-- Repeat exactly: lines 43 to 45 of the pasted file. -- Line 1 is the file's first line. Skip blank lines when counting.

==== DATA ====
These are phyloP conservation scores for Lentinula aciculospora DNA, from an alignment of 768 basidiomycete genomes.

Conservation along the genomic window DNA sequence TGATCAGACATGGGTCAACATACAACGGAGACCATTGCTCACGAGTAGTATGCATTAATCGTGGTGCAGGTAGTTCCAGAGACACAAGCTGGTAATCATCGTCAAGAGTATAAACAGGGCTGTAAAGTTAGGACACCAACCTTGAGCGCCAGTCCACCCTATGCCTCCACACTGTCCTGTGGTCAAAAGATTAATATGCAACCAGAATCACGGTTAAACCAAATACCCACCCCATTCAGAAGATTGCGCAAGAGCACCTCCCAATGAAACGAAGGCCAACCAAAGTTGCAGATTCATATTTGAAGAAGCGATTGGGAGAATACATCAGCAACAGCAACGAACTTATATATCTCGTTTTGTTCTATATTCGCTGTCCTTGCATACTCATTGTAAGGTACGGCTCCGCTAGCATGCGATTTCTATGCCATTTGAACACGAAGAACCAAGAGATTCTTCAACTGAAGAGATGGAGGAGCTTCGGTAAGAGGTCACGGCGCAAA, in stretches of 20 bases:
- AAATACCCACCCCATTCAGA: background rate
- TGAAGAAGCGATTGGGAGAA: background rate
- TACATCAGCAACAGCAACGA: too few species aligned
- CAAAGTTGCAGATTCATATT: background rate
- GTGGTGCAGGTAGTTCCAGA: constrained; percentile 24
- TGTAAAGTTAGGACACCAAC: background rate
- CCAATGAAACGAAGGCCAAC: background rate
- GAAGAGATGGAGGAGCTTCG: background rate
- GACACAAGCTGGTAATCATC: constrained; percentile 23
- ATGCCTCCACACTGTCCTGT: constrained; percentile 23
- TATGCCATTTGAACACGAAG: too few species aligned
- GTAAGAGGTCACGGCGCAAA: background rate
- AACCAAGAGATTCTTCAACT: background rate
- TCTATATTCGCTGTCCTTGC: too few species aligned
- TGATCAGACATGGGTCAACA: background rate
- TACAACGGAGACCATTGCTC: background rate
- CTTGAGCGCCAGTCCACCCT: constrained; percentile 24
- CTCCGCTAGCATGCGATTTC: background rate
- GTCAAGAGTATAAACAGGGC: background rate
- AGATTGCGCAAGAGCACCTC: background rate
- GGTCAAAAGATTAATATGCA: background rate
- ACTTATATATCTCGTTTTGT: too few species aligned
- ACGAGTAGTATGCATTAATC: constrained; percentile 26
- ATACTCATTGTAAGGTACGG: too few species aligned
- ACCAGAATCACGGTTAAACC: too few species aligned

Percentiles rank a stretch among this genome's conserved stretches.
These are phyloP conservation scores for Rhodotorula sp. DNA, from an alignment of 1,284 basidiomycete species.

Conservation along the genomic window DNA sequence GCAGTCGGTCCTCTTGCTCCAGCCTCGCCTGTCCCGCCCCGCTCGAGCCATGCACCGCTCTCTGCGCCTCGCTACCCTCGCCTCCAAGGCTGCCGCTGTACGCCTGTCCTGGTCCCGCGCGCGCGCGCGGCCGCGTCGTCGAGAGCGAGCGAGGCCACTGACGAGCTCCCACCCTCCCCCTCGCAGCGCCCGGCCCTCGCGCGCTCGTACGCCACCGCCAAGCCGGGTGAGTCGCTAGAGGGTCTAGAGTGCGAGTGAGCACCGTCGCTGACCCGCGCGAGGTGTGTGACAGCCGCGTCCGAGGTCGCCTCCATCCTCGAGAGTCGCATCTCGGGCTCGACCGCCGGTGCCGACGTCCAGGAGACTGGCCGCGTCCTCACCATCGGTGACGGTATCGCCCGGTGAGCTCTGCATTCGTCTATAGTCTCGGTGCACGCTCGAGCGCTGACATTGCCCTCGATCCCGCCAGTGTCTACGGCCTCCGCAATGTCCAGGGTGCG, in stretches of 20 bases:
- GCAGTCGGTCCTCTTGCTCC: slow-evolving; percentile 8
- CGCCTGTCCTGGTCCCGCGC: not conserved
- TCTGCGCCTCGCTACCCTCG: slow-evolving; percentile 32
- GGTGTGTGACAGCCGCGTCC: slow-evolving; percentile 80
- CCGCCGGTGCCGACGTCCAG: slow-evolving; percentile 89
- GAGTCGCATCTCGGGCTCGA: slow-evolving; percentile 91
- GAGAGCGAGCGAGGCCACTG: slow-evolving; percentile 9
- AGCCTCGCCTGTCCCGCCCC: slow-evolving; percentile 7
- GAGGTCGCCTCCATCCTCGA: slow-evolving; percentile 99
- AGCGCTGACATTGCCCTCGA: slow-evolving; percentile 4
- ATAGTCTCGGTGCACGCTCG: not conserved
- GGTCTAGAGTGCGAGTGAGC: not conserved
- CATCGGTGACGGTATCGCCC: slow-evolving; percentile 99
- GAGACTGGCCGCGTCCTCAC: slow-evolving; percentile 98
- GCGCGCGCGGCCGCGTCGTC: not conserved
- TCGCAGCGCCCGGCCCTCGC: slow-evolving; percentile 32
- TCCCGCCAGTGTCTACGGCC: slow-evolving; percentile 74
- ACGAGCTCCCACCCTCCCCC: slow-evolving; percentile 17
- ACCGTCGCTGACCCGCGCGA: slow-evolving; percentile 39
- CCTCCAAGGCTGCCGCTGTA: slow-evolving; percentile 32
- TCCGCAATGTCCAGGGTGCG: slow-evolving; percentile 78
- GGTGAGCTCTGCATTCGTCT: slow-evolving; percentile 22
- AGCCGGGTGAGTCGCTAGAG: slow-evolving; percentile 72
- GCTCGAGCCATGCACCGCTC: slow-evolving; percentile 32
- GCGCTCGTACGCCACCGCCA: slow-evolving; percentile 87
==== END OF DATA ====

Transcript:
- CATCGGTGACGGTATCGCCC: slow-evolving; percentile 99
- GAGACTGGCCGCGTCCTCAC: slow-evolving; percentile 98
- GCGCGCGCGGCCGCGTCGTC: not conserved